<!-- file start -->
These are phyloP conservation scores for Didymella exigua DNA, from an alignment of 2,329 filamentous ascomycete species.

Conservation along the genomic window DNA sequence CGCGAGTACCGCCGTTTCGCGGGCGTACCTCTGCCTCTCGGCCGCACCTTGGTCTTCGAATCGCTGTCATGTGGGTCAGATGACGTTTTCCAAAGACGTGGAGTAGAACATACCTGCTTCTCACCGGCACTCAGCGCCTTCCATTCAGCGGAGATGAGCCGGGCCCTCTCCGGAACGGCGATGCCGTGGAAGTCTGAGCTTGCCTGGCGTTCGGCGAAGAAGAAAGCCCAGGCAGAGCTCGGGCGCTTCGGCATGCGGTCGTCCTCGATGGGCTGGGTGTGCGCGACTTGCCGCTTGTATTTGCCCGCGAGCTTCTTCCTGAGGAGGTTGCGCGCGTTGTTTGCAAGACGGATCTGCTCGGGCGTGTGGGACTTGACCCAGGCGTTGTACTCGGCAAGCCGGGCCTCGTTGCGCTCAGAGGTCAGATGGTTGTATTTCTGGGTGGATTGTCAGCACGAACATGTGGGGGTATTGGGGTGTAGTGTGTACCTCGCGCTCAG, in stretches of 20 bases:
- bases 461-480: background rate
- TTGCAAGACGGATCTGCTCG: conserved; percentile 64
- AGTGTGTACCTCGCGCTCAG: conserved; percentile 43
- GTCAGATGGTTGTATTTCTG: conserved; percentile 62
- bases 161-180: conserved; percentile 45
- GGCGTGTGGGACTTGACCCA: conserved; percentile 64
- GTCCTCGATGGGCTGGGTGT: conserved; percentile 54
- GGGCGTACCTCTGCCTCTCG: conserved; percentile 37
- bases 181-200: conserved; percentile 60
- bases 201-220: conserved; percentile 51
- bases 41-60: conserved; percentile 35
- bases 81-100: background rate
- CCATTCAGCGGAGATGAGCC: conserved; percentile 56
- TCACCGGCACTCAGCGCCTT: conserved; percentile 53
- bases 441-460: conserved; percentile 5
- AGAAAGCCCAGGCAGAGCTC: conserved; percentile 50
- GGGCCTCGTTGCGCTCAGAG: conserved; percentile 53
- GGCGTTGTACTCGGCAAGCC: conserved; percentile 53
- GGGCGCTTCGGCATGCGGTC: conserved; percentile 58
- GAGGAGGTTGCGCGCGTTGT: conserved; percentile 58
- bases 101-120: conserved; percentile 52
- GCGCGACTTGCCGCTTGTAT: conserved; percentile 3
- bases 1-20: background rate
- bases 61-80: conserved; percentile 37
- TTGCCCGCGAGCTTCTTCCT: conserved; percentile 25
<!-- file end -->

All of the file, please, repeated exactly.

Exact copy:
These are phyloP conservation scores for Didymella exigua DNA, from an alignment of 2,329 filamentous ascomycete species.

Conservation along the genomic window DNA sequence CGCGAGTACCGCCGTTTCGCGGGCGTACCTCTGCCTCTCGGCCGCACCTTGGTCTTCGAATCGCTGTCATGTGGGTCAGATGACGTTTTCCAAAGACGTGGAGTAGAACATACCTGCTTCTCACCGGCACTCAGCGCCTTCCATTCAGCGGAGATGAGCCGGGCCCTCTCCGGAACGGCGATGCCGTGGAAGTCTGAGCTTGCCTGGCGTTCGGCGAAGAAGAAAGCCCAGGCAGAGCTCGGGCGCTTCGGCATGCGGTCGTCCTCGATGGGCTGGGTGTGCGCGACTTGCCGCTTGTATTTGCCCGCGAGCTTCTTCCTGAGGAGGTTGCGCGCGTTGTTTGCAAGACGGATCTGCTCGGGCGTGTGGGACTTGACCCAGGCGTTGTACTCGGCAAGCCGGGCCTCGTTGCGCTCAGAGGTCAGATGGTTGTATTTCTGGGTGGATTGTCAGCACGAACATGTGGGGGTATTGGGGTGTAGTGTGTACCTCGCGCTCAG, in stretches of 20 bases:
- bases 461-480: background rate
- TTGCAAGACGGATCTGCTCG: conserved; percentile 64
- AGTGTGTACCTCGCGCTCAG: conserved; percentile 43
- GTCAGATGGTTGTATTTCTG: conserved; percentile 62
- bases 161-180: conserved; percentile 45
- GGCGTGTGGGACTTGACCCA: conserved; percentile 64
- GTCCTCGATGGGCTGGGTGT: conserved; percentile 54
- GGGCGTACCTCTGCCTCTCG: conserved; percentile 37
- bases 181-200: conserved; percentile 60
- bases 201-220: conserved; percentile 51
- bases 41-60: conserved; percentile 35
- bases 81-100: background rate
- CCATTCAGCGGAGATGAGCC: conserved; percentile 56
- TCACCGGCACTCAGCGCCTT: conserved; percentile 53
- bases 441-460: conserved; percentile 5
- AGAAAGCCCAGGCAGAGCTC: conserved; percentile 50
- GGGCCTCGTTGCGCTCAGAG: conserved; percentile 53
- GGCGTTGTACTCGGCAAGCC: conserved; percentile 53
- GGGCGCTTCGGCATGCGGTC: conserved; percentile 58
- GAGGAGGTTGCGCGCGTTGT: conserved; percentile 58
- bases 101-120: conserved; percentile 52
- GCGCGACTTGCCGCTTGTAT: conserved; percentile 3
- bases 1-20: background rate
- bases 61-80: conserved; percentile 37
- TTGCCCGCGAGCTTCTTCCT: conserved; percentile 25